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Take a slow brunch at the cosiest little food-nest, and an 80’s time-warp in all the right ways. Fuck Disneyland: this is the happiest place on earth. You cannot be depressed about having had your heart ripped through your bum – in here, while surrounded by all the warm Eightees nostalgia and pancakes with bacon, banana and maple syrup.

(3) Theobalds Park Camping & Caravanning, Waltham Cross, EN7

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Go on holiday by mistake, at this eerie campsite in Waltham Cross, barely twenty minutes from Liverpool Street. An excellent place to dance in the rain next to some trees, static caravans and a stagnant canal called The New River, that is ‘neither new, nor a river’, according to its plaque.

At Theobalds Park, incomparable vistas vy for your attention – a dual carriage way here, a Slough-esque trading estate there. And if you’re lucky you’ll be able to jump around on an old abandoned fence like it’s a trampoline. ‘The Real #Break-UpClub’ spent a few days there in a badly-equipped tent from Lidl. It turned out to be one of the best weekends of our lives, and inspired a whole chapter in Reader, I Dumped Him. There may have been copious booze consumed though. So don’t attempt to go there without at least a crate’s worth.

(4) The Big Red – Holloway N7 

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The pub where nobody knows your name. Lower your expectations as low as they can get, and you shan’t be disappointed. The Real BUC also go there in the book, but they renamed it The Big Blue, which seemed more apt.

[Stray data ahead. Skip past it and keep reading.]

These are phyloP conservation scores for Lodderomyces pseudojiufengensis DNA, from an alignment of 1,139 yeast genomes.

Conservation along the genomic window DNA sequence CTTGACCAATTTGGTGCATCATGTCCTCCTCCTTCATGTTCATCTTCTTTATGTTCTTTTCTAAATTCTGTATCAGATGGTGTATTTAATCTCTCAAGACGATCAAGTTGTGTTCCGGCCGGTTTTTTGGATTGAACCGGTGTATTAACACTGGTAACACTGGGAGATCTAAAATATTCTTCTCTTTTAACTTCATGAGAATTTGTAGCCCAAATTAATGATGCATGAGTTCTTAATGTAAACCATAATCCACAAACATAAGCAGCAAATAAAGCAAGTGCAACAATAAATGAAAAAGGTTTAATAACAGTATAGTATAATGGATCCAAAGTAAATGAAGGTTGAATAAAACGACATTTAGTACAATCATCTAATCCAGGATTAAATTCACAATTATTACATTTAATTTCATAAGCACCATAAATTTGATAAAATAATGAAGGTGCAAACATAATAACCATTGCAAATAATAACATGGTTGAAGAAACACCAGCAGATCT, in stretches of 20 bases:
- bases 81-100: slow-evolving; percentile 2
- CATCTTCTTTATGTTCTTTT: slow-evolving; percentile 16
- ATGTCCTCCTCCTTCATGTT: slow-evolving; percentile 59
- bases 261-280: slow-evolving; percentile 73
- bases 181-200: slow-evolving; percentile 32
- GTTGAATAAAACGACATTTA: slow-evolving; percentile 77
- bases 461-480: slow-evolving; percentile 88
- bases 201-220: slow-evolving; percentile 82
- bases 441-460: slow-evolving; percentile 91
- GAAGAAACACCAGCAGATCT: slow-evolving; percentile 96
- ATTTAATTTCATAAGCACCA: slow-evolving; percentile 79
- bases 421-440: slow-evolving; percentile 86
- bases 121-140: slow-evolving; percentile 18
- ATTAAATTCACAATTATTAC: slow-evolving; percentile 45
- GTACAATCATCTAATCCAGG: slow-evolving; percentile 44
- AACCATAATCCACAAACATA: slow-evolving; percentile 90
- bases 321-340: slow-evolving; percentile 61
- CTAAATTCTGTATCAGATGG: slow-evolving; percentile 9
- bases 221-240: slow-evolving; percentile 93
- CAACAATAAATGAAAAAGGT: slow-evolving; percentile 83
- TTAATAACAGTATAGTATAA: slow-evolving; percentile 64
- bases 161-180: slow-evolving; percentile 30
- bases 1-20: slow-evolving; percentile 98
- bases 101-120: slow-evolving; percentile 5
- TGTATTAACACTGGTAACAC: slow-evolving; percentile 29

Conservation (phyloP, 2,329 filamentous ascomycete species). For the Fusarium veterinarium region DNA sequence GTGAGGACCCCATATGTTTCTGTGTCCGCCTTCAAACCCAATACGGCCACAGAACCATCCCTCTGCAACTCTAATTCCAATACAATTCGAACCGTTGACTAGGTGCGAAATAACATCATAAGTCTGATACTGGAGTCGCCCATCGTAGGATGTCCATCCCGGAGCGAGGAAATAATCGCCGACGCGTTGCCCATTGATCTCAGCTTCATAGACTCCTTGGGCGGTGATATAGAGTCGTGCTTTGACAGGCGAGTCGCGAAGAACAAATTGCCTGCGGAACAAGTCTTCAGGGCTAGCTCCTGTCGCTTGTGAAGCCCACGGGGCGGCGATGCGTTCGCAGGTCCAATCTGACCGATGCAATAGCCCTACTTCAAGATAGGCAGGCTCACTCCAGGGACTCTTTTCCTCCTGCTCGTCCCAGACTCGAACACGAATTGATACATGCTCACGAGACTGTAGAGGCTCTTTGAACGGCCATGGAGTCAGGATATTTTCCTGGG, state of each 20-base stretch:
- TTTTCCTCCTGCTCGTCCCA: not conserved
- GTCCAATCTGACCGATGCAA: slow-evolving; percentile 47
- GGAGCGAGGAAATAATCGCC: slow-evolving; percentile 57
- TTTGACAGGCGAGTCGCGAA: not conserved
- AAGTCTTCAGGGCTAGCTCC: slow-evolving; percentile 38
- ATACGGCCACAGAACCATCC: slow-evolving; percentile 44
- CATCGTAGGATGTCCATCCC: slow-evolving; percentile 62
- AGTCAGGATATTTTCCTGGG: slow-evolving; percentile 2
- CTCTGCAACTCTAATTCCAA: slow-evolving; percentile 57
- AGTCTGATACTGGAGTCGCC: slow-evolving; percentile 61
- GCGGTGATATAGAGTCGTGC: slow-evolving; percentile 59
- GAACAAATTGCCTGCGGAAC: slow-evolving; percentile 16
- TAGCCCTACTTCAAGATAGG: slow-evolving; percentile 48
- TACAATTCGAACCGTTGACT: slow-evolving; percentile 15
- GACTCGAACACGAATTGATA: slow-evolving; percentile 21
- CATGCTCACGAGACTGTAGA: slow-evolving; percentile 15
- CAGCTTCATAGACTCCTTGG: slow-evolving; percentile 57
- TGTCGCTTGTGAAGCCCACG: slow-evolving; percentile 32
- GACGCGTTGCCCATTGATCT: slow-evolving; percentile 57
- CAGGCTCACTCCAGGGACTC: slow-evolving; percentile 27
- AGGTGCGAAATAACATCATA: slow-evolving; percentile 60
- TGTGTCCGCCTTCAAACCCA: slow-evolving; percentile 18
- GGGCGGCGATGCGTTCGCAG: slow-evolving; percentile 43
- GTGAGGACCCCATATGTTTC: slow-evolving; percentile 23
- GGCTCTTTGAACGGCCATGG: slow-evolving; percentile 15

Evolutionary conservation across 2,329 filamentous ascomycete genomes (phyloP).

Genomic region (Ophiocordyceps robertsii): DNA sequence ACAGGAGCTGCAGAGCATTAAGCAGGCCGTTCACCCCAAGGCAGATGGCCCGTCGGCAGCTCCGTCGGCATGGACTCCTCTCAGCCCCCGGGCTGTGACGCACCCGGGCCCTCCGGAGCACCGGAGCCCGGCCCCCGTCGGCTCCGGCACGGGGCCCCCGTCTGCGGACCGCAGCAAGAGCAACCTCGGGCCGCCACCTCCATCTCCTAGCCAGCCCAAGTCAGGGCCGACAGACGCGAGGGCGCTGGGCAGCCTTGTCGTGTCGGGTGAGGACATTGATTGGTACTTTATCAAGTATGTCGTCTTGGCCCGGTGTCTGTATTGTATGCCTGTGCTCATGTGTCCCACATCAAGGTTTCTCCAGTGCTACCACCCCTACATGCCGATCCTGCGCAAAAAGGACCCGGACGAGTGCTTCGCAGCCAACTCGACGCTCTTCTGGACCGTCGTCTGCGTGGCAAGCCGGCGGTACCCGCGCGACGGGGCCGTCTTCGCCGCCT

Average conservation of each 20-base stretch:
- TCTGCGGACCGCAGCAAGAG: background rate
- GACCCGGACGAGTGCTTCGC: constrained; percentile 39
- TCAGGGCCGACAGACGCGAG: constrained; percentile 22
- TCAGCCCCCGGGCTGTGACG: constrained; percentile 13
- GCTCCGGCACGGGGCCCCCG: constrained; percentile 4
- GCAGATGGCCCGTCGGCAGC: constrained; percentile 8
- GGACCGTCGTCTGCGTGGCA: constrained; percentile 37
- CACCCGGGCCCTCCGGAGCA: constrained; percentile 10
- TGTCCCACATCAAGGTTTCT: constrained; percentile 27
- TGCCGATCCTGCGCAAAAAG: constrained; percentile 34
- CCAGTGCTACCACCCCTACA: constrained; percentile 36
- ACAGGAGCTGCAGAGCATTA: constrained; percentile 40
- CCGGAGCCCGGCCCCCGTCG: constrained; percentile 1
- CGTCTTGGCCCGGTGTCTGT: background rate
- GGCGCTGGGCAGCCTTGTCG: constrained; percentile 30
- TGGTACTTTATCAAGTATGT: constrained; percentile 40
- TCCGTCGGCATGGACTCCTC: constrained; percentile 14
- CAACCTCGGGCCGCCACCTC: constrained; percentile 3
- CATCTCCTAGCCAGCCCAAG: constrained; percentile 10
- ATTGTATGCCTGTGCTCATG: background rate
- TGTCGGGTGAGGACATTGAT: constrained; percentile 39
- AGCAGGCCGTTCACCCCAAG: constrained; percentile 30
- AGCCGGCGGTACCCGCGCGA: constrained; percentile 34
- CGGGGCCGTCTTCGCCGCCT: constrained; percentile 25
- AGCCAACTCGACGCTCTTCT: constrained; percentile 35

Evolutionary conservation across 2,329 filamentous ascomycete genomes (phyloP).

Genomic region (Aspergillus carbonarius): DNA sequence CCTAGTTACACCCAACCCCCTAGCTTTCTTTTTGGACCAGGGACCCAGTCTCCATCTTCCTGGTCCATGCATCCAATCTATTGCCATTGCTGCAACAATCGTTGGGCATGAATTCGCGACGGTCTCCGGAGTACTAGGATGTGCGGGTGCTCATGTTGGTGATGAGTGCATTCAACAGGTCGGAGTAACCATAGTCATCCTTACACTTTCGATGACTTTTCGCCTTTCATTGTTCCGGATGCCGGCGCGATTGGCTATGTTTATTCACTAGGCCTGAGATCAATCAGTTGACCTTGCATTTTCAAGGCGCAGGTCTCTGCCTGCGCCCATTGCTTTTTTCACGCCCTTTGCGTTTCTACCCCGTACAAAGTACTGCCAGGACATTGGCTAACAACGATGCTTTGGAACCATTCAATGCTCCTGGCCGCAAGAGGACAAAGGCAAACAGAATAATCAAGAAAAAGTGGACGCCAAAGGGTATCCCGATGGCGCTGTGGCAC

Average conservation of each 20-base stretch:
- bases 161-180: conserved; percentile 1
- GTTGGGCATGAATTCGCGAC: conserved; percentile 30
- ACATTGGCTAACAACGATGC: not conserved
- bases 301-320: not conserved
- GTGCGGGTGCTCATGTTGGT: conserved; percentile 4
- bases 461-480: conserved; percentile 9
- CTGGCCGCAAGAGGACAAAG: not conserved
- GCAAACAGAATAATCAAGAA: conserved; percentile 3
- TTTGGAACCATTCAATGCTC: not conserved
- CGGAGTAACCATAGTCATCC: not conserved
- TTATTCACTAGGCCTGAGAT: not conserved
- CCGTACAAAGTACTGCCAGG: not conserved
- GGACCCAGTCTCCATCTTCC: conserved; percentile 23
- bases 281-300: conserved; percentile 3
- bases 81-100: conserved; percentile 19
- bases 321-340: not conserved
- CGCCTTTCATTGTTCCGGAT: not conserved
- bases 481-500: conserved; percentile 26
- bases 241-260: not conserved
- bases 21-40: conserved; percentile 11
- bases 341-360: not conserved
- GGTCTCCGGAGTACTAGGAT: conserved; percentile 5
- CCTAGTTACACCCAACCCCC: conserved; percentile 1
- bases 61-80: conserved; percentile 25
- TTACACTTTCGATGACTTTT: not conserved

(5) Feeling Gloomy, N1 and WC1


Club Night in Soho, WC1 and Angel, N1 – Lose yourself to New Romantic classics, from the 80s and 90s, to songs which sound happy, but they are LYING. This is unsung club night spins tunes which are euphoric and melancholic in equal parts. From The Cure to The Smiths, you’ll be able to cry and jump around at the same time, and ‘reclaim’ any songs lost in the break-up vortex. (if you don’t know what a reclaim is, you’ll need to read the book I’m afraid)

Not open on actual Valentine’s Day but they did a Speed-Hating event which sounds amazing – look out for it next year! Their next club night is Saturday 5th March at The Phoenix in Soho.

(6) Swing Patrol, Lindy Hop dance lessons, all over London

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Swinging out is the best way to get over a break-up. You simply cannot be depressed about your failed relationship when you’re being twirled around to Ella Fitzgerald by a sweaty stranger, in a room full of other sweaty but ecstatic strangers, led by two even-more-perky Australians in headsets.

(7) The British Film Institute, SE1

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Not only is it right on the beautiful South Bank, so you can walk over the bridge and stare moodily out at the river before you get there, but the BFI boasts a best-kept secret called The Mediatheque, where you can binge-watch movies old and new, for free, from the privacy of your own booth. Look, even the Queen’s cottoned on!

If you’re lucky you’ll be able to watch some of the old movies and TV shows featured in this montage of break-ups. Bargain! Don’t miss out.

(8) The Serpentine Lido

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For evening booze picnics, followed by a sudden bracing dip in the 7 degree waters, clothed or otherwise. Nothing like a short, sharp shock to the system to wash away the old memories of your once-perfect-but-now-laid-to-rest relationship. And it’s a cold hard medicinal fact that wild-swimming cures melancholia. But more on that another day.

(9) Scrap all that. Hide indoors with friends, and have a Palentine’s Party.


You could also do none of the above on Sunday. Another very sensible option is to batten down the hatches, stock up on booze and cheese, and hide out with your mates ’til it’s the 15th. Friends are the best – especially when you’re fresh from a conscious un-coupling. This is going to sound pathetic but ‘The Real BUC’ and I once played a game of ‘Secret Cupid’ where we each composed anonymous poems and wrote them in Valentine’s cards, then had to guess who wrote them. Like Secret Santa, only sillier, and with much more vodka. One of them began ‘Love is a funny thing… it sometimes ends up, in the bin.’

With that in mind I’d like to wish you all a very #HappyPalentinesDay

Relationships come and go, but good friends are for life!